According to the brewery, the goal in creating Kafkaesque was to make something "menacingly complex and surreally distorted." The list of ingredients is certainly suggestive of the first part of that phrase, while limited-edition glassware accompanying the release is an embodiment of the second. Anyone want to try their hand at drinking a leaning tower of craft beer?

For those that are up to the challenge, Kafkaesque will be unveiled one week from today on Thursday, January 15, at the Pour House in Fort Worth. The event starts at 5:30 p.m. and those arriving early will receive the aforementioned glassware with purchase. After that, the beer will be released on draft only, so look for it at accounts that typically carry Martin House's seasonal brews.

Style: Imperial Smoked Black Rye Oaked Raspberry IPA
ABV: 10.3%
IBU: 95

Monday, January 5, 2015

Community's Barrel Aged Legion better in the bottle

Image credit: Community Beer Company
Appearing in early December, Barrel-Aged Legion is not the first foray into barrel aging for the now two year-old Community Beer Company. In the past, the brewery has released limited barrel-aged versions of their spiced winter brew, Regalement, and their award-winning coffee porter, Ascension. This is in addition to Bourbon Barrel Aged Glenstemmons, a somewhat more widely available treatment of a Scotch ale.

The Legion release, however, represents the first time Community has put out a barrel-aged beer in bottles. It won't be the last either, as additional batches of the Russian imperial stout - aged in various barrels - are expected to be unveiled in the coming months as part of an ongoing Barrel Aged Series to be sold in four-packs.

As for this installment of Barrel-Aged Legion, it reportedly spent around four months in barrels obtained from the Heaven Hill Distillery in Bardstown, Kentucky. When brought together with the beer, these barrels impart the expected elements of oak, vanilla and a hint of charred wood, all of which are somewhat subtle on the nose but certainly more forward in the taste.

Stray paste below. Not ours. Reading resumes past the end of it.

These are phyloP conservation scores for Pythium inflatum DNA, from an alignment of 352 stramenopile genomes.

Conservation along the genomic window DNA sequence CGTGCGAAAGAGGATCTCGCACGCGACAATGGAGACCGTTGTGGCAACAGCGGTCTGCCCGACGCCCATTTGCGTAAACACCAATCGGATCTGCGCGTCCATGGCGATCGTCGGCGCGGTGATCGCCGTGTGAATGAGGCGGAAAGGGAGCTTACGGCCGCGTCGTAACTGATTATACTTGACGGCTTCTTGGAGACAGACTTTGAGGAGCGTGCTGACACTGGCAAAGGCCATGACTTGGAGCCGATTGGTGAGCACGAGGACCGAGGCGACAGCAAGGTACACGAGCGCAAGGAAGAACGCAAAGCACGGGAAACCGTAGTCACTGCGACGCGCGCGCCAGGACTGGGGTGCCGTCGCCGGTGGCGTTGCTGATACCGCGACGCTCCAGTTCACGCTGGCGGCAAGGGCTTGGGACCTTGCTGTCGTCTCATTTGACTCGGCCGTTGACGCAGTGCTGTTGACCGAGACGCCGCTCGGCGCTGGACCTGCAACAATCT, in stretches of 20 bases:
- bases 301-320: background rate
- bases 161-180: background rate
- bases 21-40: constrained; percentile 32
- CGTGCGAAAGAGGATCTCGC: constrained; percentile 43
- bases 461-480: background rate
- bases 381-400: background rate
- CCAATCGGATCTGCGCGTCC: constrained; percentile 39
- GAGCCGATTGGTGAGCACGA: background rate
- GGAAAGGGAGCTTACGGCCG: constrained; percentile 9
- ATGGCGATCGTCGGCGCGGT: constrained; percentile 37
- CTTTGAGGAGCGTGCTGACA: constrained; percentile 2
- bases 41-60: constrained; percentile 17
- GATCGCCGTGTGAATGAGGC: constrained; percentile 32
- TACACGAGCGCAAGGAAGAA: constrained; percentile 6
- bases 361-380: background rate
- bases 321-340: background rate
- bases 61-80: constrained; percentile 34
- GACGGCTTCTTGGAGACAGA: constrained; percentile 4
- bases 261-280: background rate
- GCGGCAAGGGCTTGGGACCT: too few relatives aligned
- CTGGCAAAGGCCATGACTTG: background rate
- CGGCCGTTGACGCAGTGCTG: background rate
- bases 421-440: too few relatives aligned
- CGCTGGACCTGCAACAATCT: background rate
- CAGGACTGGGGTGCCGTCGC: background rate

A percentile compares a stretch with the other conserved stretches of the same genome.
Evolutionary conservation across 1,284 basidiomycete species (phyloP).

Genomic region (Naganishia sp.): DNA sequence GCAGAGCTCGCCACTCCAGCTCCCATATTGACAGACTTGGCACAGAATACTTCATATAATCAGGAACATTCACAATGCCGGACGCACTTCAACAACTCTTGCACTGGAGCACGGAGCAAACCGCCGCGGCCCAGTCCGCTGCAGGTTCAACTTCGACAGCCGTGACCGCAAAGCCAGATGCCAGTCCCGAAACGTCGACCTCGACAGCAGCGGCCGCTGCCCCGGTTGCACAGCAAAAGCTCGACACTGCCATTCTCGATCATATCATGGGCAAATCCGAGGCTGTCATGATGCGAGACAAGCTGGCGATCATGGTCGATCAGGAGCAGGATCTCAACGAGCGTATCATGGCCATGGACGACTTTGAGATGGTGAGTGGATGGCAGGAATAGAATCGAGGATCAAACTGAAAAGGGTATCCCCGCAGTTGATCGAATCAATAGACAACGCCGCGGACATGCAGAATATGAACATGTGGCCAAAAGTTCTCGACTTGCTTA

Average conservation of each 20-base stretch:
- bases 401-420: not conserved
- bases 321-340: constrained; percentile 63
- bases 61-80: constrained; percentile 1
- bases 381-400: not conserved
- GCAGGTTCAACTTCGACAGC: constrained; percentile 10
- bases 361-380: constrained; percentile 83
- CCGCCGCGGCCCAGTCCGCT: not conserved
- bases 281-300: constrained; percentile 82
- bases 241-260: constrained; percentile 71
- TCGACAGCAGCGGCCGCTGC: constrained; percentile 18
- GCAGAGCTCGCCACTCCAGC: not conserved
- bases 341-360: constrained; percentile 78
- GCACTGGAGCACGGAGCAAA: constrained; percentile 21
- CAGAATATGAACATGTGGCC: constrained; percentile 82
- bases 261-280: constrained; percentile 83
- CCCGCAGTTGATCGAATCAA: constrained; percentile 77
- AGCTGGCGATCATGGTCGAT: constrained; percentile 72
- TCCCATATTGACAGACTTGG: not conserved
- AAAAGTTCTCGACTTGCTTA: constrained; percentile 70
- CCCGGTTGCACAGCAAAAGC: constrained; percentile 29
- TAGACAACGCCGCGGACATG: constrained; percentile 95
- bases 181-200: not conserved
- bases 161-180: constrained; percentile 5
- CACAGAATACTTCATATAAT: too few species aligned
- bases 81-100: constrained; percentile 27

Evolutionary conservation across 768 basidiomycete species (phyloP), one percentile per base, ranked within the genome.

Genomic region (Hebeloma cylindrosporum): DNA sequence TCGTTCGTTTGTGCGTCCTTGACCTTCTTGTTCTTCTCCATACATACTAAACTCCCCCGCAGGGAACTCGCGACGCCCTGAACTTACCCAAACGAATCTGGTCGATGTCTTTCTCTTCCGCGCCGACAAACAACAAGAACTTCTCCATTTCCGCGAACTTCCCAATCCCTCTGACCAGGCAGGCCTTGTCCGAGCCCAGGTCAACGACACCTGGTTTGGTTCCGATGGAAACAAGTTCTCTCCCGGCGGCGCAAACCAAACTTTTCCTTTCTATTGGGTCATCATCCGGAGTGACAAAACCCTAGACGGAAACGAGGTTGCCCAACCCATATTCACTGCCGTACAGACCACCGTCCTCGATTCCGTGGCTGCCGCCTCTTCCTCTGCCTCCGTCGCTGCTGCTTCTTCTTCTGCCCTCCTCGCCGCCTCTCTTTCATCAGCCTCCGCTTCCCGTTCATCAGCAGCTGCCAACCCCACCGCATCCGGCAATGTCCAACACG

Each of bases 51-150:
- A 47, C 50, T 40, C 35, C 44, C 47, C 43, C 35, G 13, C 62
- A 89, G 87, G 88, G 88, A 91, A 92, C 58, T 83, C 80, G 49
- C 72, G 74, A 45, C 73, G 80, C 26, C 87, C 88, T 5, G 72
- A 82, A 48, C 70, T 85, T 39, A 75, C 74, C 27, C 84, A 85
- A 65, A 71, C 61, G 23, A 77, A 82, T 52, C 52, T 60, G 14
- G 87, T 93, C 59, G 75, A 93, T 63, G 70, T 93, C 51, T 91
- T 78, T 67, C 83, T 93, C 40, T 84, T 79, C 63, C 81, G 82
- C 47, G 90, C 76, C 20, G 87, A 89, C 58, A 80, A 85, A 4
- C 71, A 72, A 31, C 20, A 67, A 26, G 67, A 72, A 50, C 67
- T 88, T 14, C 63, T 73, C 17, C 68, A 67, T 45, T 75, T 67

In terms of flavor, the underlying malt complexity comes across as a bit subdued at first, but it's something that opens up considerably as the beer warms. A quick swirl helps as well, revealing notes of licorice, roasted malt, chocolate and dark fruit that seem to intensify with each passing sip. Even so, none of these ingredients take on a position of dominance, leading one to appreciate the overall balance of this slightly full-bodied brew. If anything, chocolate overtones fill the finish, which is otherwise warm and smooth with only faint tannins adding a touch of closing bitterness.

Now, as the title above suggests, had this been a review of a tap sample of Barrel Aged Legion, these comments would have been decidedly different. On draft in Community's taproom, the beer was intensely woody with vanilla and oak tannins more or less defining the brew. In the bottle, however, it's an entirely different experience. Blended and balanced are the two words that come to mind first, which falls right in line with what I look for when drinking a barrel-aged beer. Truth be told, I might like the malt to stand up a bit more, but I can also see how others might wish for a bolder boozy tone. Either way, for me the beer is good as it stands now, but it's definitely one worth cellaring to see how it develops over time.

*Originally published on